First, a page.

After all, a hacker simply has to get hold of a user’s password, via any of the excellent tools criminals currently have at their fingertips (malware, phishing, social engineering, shoulder-surfing, to name just four) and thereafter it’s as though they’ve been given a front door key to your systems. They can come and go as they please, with no-one knowing whether it’s the authenticated user entering the system or a criminal. A password is after all just a single ‘factor’ or ‘credential’ – and there is no way of telling who is using it. (This problem can also apply to colleagues for the sake of expediency ‘sharing’ passwords, as again there is no way of telling who has used the credential to gain access.)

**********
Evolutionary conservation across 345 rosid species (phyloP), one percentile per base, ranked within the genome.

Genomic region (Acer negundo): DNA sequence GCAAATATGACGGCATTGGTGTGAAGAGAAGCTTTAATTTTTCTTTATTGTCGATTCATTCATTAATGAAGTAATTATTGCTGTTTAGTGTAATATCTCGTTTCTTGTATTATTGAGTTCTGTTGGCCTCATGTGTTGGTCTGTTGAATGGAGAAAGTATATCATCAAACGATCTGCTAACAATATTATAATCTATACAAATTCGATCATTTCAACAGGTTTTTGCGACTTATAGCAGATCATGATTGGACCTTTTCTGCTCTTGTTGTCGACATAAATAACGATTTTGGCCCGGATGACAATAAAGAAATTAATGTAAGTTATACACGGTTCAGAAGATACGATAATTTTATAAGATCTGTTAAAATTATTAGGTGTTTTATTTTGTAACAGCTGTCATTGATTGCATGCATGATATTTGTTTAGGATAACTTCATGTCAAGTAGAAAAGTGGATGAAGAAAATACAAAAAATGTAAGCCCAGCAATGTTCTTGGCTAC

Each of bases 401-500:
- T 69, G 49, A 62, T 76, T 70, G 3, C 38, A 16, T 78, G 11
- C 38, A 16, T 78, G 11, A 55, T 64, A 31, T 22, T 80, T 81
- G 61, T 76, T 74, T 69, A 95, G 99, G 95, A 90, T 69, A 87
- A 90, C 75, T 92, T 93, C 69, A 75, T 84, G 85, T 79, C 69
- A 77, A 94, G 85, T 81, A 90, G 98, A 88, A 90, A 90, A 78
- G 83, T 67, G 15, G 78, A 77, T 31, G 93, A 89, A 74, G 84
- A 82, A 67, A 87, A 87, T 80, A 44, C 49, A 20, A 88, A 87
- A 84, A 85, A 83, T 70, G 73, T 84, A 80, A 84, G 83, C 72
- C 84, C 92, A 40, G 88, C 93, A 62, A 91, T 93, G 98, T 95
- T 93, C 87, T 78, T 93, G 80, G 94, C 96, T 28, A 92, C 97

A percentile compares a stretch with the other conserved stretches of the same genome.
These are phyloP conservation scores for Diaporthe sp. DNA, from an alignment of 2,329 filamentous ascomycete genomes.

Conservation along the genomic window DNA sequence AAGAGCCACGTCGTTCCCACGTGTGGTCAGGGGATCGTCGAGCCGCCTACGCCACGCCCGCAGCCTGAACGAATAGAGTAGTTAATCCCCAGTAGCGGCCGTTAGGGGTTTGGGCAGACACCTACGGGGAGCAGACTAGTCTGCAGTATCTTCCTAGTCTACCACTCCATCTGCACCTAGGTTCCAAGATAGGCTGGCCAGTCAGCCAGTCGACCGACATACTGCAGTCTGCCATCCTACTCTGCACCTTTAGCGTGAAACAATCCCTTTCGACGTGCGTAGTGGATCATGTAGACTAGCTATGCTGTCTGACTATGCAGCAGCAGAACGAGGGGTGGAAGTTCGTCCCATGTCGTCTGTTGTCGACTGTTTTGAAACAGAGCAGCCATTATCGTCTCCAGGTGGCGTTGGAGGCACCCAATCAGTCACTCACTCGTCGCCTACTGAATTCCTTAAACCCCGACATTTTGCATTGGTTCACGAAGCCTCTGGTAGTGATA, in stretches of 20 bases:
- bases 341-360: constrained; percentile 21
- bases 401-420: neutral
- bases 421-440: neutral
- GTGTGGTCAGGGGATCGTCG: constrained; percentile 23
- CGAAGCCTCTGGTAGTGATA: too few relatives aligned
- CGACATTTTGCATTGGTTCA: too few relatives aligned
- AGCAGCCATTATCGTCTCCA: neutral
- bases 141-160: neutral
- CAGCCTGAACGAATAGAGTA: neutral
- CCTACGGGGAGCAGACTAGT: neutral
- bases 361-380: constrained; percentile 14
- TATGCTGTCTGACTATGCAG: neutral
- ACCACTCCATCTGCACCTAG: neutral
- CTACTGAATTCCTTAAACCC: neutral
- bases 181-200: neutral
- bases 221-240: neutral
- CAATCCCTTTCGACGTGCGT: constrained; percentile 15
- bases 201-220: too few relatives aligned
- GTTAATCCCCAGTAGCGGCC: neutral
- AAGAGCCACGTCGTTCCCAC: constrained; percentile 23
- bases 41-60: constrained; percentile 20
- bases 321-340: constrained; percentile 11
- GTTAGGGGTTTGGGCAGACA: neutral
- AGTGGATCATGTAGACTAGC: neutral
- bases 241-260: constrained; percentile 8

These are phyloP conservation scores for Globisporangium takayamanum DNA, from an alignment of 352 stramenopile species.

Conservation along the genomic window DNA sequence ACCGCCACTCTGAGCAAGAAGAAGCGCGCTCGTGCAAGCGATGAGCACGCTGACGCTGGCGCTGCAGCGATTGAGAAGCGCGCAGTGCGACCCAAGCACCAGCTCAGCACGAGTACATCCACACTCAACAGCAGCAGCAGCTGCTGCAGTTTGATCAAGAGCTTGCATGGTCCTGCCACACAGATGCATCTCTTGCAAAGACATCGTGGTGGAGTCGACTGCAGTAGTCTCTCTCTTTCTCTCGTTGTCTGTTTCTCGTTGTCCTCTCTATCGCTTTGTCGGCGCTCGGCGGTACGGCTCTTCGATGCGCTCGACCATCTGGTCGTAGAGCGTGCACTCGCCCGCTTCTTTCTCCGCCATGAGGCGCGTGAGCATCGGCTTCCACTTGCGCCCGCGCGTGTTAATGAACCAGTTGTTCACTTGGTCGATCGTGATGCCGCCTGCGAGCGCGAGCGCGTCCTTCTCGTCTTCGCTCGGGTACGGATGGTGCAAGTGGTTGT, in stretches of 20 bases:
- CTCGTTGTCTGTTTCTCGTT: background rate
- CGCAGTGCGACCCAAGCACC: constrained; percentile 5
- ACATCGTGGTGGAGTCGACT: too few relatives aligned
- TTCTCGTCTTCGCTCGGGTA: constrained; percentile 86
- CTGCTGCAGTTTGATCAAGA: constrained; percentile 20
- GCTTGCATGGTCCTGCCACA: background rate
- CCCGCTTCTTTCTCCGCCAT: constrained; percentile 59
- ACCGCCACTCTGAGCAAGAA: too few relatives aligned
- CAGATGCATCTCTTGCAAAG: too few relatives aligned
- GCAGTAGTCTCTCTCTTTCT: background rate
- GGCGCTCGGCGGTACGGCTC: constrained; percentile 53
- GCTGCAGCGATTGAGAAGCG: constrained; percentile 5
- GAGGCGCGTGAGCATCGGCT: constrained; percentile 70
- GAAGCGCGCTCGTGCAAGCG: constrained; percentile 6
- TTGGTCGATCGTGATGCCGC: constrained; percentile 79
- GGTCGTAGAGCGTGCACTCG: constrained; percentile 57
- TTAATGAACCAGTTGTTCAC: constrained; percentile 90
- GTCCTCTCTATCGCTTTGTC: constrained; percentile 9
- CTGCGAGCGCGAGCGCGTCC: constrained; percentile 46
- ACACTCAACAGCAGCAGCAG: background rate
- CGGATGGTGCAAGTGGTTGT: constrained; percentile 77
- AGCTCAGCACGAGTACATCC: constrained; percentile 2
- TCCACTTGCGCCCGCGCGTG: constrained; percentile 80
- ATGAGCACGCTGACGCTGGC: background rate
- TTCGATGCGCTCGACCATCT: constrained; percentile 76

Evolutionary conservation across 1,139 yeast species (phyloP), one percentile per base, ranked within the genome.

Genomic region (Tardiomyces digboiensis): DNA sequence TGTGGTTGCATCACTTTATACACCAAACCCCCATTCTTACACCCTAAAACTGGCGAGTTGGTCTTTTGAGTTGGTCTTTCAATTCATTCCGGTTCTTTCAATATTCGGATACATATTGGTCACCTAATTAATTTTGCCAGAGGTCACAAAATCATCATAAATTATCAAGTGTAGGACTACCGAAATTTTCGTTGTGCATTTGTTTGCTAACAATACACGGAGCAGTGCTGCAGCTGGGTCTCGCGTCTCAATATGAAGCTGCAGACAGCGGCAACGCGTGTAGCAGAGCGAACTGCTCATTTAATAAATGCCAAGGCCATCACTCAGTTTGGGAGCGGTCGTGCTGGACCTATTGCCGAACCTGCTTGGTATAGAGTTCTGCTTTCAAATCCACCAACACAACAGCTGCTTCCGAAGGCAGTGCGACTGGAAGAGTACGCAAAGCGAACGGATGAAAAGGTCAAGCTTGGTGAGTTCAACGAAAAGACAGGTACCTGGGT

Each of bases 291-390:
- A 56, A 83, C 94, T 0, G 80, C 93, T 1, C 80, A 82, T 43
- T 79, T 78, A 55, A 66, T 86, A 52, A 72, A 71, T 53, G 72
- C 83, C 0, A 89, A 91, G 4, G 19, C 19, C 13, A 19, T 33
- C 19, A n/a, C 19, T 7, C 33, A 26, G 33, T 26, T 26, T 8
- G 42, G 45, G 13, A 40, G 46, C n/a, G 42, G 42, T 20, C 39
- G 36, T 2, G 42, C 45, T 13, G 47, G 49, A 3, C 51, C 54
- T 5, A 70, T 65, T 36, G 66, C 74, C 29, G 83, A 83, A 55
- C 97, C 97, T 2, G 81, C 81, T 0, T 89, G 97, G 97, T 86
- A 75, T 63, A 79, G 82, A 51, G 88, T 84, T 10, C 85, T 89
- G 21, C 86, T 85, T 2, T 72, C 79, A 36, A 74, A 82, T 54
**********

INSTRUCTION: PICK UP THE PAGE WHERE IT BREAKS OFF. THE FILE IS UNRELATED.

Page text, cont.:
Many experts still advise using ‘password wallets’ (literally databases of passwords) with one ‘master’ password protecting all the others. But all those individual strings of characters are still fixed passwords at the end of the day. They are still vulnerable to being captured and re- used. Others still preach using longer, more complex passwords, or even whole ‘pass-phrases’, or simply practising ‘password hygiene’. But none of this protects against things like key-logging viruses able to record everything the user types, or data-breaches where password files may be stolen and sold-on, on an industrial scale. With respect, programmes like Cyber Essentials take companies through the basics, but may lull them into a false sense of (cyber) security thereafter.